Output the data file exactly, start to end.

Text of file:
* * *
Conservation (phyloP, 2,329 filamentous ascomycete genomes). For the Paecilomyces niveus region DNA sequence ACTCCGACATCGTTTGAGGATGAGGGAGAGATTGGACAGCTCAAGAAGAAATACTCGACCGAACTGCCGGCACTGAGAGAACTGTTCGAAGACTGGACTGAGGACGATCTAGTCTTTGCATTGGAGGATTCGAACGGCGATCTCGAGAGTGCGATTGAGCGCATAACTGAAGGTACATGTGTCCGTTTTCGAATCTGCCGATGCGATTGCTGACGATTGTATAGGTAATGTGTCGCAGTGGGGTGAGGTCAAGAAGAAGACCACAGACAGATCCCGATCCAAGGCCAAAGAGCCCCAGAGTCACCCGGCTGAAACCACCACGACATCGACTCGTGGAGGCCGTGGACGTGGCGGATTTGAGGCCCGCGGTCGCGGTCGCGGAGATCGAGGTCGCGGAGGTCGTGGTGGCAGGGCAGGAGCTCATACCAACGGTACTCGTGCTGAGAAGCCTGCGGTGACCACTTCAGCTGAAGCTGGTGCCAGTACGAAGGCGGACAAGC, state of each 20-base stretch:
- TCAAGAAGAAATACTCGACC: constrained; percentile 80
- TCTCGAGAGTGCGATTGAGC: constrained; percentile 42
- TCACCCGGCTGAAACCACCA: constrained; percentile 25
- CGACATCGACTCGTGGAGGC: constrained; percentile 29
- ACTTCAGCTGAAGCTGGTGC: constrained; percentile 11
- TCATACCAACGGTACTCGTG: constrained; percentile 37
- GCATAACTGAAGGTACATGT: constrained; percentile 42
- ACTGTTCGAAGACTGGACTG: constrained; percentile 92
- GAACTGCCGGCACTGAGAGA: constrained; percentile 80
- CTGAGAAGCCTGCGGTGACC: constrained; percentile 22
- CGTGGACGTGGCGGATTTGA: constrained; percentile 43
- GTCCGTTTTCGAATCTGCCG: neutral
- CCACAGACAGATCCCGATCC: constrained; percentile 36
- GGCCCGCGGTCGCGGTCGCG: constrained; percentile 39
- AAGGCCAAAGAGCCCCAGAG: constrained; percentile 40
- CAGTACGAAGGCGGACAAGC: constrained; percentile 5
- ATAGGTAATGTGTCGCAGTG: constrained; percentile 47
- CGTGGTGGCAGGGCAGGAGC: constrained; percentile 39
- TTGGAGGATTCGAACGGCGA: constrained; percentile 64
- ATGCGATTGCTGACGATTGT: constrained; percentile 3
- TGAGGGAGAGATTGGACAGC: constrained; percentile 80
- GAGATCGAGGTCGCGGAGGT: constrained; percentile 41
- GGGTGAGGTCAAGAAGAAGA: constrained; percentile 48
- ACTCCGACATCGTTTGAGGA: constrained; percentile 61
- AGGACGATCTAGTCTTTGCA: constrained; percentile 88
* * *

Conservation (phyloP, 2,329 filamentous ascomycete genomes). For the Paecilomyces niveus region DNA sequence ACTCCGACATCGTTTGAGGATGAGGGAGAGATTGGACAGCTCAAGAAGAAATACTCGACCGAACTGCCGGCACTGAGAGAACTGTTCGAAGACTGGACTGAGGACGATCTAGTCTTTGCATTGGAGGATTCGAACGGCGATCTCGAGAGTGCGATTGAGCGCATAACTGAAGGTACATGTGTCCGTTTTCGAATCTGCCGATGCGATTGCTGACGATTGTATAGGTAATGTGTCGCAGTGGGGTGAGGTCAAGAAGAAGACCACAGACAGATCCCGATCCAAGGCCAAAGAGCCCCAGAGTCACCCGGCTGAAACCACCACGACATCGACTCGTGGAGGCCGTGGACGTGGCGGATTTGAGGCCCGCGGTCGCGGTCGCGGAGATCGAGGTCGCGGAGGTCGTGGTGGCAGGGCAGGAGCTCATACCAACGGTACTCGTGCTGAGAAGCCTGCGGTGACCACTTCAGCTGAAGCTGGTGCCAGTACGAAGGCGGACAAGC, state of each 20-base stretch:
- TCAAGAAGAAATACTCGACC: constrained; percentile 80
- TCTCGAGAGTGCGATTGAGC: constrained; percentile 42
- TCACCCGGCTGAAACCACCA: constrained; percentile 25
- CGACATCGACTCGTGGAGGC: constrained; percentile 29
- ACTTCAGCTGAAGCTGGTGC: constrained; percentile 11
- TCATACCAACGGTACTCGTG: constrained; percentile 37
- GCATAACTGAAGGTACATGT: constrained; percentile 42
- ACTGTTCGAAGACTGGACTG: constrained; percentile 92
- GAACTGCCGGCACTGAGAGA: constrained; percentile 80
- CTGAGAAGCCTGCGGTGACC: constrained; percentile 22
- CGTGGACGTGGCGGATTTGA: constrained; percentile 43
- GTCCGTTTTCGAATCTGCCG: neutral
- CCACAGACAGATCCCGATCC: constrained; percentile 36
- GGCCCGCGGTCGCGGTCGCG: constrained; percentile 39
- AAGGCCAAAGAGCCCCAGAG: constrained; percentile 40
- CAGTACGAAGGCGGACAAGC: constrained; percentile 5
- ATAGGTAATGTGTCGCAGTG: constrained; percentile 47
- CGTGGTGGCAGGGCAGGAGC: constrained; percentile 39
- TTGGAGGATTCGAACGGCGA: constrained; percentile 64
- ATGCGATTGCTGACGATTGT: constrained; percentile 3
- TGAGGGAGAGATTGGACAGC: constrained; percentile 80
- GAGATCGAGGTCGCGGAGGT: constrained; percentile 41
- GGGTGAGGTCAAGAAGAAGA: constrained; percentile 48
- ACTCCGACATCGTTTGAGGA: constrained; percentile 61
- AGGACGATCTAGTCTTTGCA: constrained; percentile 88